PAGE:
Sunday Feb 5, 2023
Sunday Feb 5, 2023

Russians hold anti-war rallies

2022 Feb 28, 7:33, Moscow, Russia
A man holds a poster which reads "No War" as people lay flowers near the place where Russian opposition leader Boris Nemtsov was gunned down, with the Kremlin Wall, left, the Spaskaya Tower, centre, and St. Basil's in the background in Moscow, Russia, Sunday, Feb. 27, 2022.

 From Moscow to Siberia, Russian anti-war activists took to the streets again Sunday to protest Russia’s invasion of Ukraine, despite the arrests of hundreds of protesters each day by police.

Demonstrators held pickets and marched in city centres, chanting “No to war!” as President Vladimir Putin ordered Russian nuclear deterrent to be put on high alert, upping the ante in the Kremlin’s standoff with the West and stoking fears of a nuclear war.

“I have two sons and I don’t want to give them to that bloody monster. War is a tragedy for all of us,” 48-year-old Dmitry Maltsev, who joined the rally in St. Petersburg, told The Associated Press.

Protests against the invasion started Thursday in Russia and have continued daily ever since, even as Russian police have moved swiftly to crack down on the rallies and detain protesters. The Kremlin has sought to downplay the protests, insisting that a much broader share of Russians support the assault on Ukraine.

Police detain a demonstrator during an action against Russia's attack on Ukraine in St. Petersburg, Russia, Sunday, Feb. 27, 2022.
Police detain a demonstrator during an action against Russia's attack on Ukraine in St. Petersburg, Russia, Sunday, Feb. 27, 2022.

In St. Petersburg, where several hundred gathered in the city centre, police in full riot gear were grabbing one protester after another and dragging some into police vans, even though the demonstration was peaceful. Footage from Moscow showed police throwing several female protesters on the ground before dragging them away.

According to the OVD-Info rights group that tracks political arrests, police detained at least 2,063 Russians in 48 cities over anti-war demonstrations on Sunday, bringing the total of those detained over the past four days to more than 5,000.

Four days into the fighting that has killed scores, Putin raised the stakes dramatically on Sunday, ordering military Russia’s nuclear forces on high alert, citing Western countries “taking unfriendly actions against our country in the economic sphere” and “top officials from leading NATO members made aggressive statements regarding our country.”

The day before, the U.S. and its European allies have warned that the coming round of sanctions could include freezing the hard currency reserves of Russia’s Central Bank and cutting Russia off the SWIFT international payment system. The unprecedented move could quickly plunge the Russian economy into chaos.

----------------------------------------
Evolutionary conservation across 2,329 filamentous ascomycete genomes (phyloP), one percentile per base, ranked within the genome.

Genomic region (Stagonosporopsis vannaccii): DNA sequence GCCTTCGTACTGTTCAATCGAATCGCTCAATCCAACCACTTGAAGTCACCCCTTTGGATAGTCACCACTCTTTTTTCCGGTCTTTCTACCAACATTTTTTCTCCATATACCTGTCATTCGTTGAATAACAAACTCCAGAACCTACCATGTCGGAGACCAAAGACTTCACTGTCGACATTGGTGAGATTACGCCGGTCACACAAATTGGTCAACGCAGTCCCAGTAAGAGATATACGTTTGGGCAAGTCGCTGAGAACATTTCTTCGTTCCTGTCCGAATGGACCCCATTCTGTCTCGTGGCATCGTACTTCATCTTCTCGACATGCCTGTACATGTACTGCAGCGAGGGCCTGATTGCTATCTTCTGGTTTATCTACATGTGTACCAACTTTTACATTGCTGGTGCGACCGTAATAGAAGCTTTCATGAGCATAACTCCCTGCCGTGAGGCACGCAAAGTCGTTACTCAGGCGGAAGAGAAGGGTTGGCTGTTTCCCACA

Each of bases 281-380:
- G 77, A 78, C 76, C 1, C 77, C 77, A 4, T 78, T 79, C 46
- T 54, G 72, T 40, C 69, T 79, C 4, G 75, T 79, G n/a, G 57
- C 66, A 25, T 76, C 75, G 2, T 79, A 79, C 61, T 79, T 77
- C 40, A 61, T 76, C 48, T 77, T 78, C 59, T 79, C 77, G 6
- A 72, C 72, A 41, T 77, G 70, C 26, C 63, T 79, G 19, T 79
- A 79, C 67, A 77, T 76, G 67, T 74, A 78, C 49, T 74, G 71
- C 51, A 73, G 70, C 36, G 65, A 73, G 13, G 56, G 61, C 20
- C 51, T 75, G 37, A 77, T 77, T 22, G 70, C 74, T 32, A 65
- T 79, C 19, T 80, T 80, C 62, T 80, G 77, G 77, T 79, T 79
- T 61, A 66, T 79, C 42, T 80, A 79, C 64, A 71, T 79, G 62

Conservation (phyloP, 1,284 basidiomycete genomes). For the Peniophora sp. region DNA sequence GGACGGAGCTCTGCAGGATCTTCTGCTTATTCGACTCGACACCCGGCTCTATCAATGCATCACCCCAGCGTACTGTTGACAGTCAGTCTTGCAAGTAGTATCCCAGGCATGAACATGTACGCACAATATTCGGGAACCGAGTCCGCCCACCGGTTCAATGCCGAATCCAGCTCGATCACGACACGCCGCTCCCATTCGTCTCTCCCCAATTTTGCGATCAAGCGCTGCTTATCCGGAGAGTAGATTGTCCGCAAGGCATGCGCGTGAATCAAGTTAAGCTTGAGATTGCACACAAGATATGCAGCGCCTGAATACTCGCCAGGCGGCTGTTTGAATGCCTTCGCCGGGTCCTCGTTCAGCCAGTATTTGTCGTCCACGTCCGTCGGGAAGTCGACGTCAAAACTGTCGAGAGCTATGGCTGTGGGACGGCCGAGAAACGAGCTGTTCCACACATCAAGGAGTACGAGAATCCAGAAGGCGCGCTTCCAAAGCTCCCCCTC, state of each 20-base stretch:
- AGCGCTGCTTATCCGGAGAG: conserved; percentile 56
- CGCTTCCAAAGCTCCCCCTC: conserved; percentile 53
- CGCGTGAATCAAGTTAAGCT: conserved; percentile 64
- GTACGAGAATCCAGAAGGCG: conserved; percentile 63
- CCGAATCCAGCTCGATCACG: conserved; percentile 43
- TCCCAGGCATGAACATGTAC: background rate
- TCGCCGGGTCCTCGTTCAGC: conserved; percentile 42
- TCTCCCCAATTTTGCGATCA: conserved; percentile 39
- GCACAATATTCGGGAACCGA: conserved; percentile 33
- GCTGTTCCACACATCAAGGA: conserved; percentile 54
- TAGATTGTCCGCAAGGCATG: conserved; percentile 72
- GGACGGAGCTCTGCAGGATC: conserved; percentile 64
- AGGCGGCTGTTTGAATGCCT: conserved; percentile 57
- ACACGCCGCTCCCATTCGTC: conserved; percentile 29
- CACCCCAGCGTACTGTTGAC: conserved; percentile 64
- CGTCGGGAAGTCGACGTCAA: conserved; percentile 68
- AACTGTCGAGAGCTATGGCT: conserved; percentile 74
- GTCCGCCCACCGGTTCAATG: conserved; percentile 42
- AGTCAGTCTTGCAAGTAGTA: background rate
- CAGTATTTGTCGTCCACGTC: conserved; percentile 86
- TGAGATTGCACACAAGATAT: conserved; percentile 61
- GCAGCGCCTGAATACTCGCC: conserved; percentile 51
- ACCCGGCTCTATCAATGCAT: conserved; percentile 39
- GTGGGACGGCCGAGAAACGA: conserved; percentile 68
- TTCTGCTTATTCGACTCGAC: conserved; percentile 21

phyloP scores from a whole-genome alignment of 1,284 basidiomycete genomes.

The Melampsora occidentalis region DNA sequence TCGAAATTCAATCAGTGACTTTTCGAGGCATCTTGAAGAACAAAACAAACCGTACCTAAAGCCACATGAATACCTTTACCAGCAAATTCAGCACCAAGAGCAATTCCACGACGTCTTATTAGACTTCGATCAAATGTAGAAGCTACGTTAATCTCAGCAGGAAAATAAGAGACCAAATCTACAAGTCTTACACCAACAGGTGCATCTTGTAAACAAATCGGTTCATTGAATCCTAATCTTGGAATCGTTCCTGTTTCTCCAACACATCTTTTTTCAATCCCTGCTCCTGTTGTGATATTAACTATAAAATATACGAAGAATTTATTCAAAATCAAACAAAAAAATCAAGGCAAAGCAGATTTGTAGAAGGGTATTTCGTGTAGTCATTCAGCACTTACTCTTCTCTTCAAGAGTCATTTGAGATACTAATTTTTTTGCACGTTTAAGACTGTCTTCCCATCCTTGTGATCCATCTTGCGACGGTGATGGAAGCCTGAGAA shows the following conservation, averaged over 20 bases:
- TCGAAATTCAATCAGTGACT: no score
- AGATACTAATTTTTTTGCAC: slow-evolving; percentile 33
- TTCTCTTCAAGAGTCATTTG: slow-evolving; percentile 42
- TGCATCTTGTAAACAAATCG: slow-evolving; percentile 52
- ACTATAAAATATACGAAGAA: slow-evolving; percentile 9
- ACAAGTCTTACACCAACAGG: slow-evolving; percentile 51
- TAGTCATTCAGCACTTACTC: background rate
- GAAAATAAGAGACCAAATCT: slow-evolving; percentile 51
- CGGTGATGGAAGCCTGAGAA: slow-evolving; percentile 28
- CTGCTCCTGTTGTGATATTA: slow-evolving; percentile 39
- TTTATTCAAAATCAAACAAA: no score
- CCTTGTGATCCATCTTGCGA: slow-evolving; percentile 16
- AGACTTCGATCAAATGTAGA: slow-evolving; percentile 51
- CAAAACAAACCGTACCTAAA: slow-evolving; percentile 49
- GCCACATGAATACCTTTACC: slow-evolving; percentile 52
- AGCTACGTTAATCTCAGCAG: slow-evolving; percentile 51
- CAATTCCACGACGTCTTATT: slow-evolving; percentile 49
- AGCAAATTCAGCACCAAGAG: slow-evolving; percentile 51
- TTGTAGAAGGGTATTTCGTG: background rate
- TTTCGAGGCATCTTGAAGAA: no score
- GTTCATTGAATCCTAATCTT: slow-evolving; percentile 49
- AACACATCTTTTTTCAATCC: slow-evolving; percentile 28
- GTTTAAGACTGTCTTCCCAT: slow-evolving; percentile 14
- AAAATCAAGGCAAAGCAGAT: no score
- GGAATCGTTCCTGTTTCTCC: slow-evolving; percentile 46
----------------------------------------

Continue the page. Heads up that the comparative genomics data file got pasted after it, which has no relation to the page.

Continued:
Ordinary Russians fear that stiff sanctions will deliver a crippling blow to the country’s economy. Since Thursday, Russians have been flocking to banks and ATMs to withdraw cash, creating long lines and reporting on social media about ATM machines running out of bills.

According to Russia’s Central Bank, on Thursday alone Russians withdrew 111 billion rubles (about $1.3 billion) in cash.

The anti-war protests on Sunday appeared smaller and more scattered than the ones that took place on the first day of Russia’s attack in Ukraine, when thousands of people rallied in Moscow and St. Petersburg, but their true scale was hard to assess and they seemed to pick up speed as the day went on.

Police detain a demonstrator during an action against Russia's attack on Ukraine in St. Petersburg, Russia, Sunday, Feb. 27, 2022.
Police detain a demonstrator during an action against Russia's attack on Ukraine in St. Petersburg, Russia, Sunday, Feb. 27, 2022.

“It is a crime both against Ukraine and Russia. I think it is killing both Ukraine and Russia. I am outraged, I haven’t slept for three nights, and I think we must now declare very loudly that we don’t want to be killed and don’t want Ukraine to be killed,” said Olga Mikheeva, who protested in the Siberian city of Irkutsk.

In Moscow and St. Petersburg, many people went to makeshift memorials for Boris Nemtsov, a top Russian opposition figure who was shot dead near the Kremlin on Feb. 27, 2015. Some brought flowers to honour Nemtsov’s memory, while others also held banners protesting the invasion of Ukraine, only to be detained minutes after taking them out.

Nemtsov, one of Russia’s most charismatic opposition figures, was a staunch advocate against the fighting in eastern Ukraine, where Russia-backed separatists have been battling with Ukrainian forces since 2014 in a drawn-out conflict that has killed more than 14,000.

Russian authorities in recent days have moved to stifle critical voices. Access to Twitter and Facebook has been restricted, and human rights advocates feared similar steps would soon be taken against YouTube.

Russia’s state communications and media watchdog Roskomnadzor on Sunday demanded that Google lift restrictions imposed on YouTube channels run by several Russian state media outlets. The Network Freedoms rights group noted that Facebook’s refusal to comply with a similar demand this week led to restricted access to the platform.


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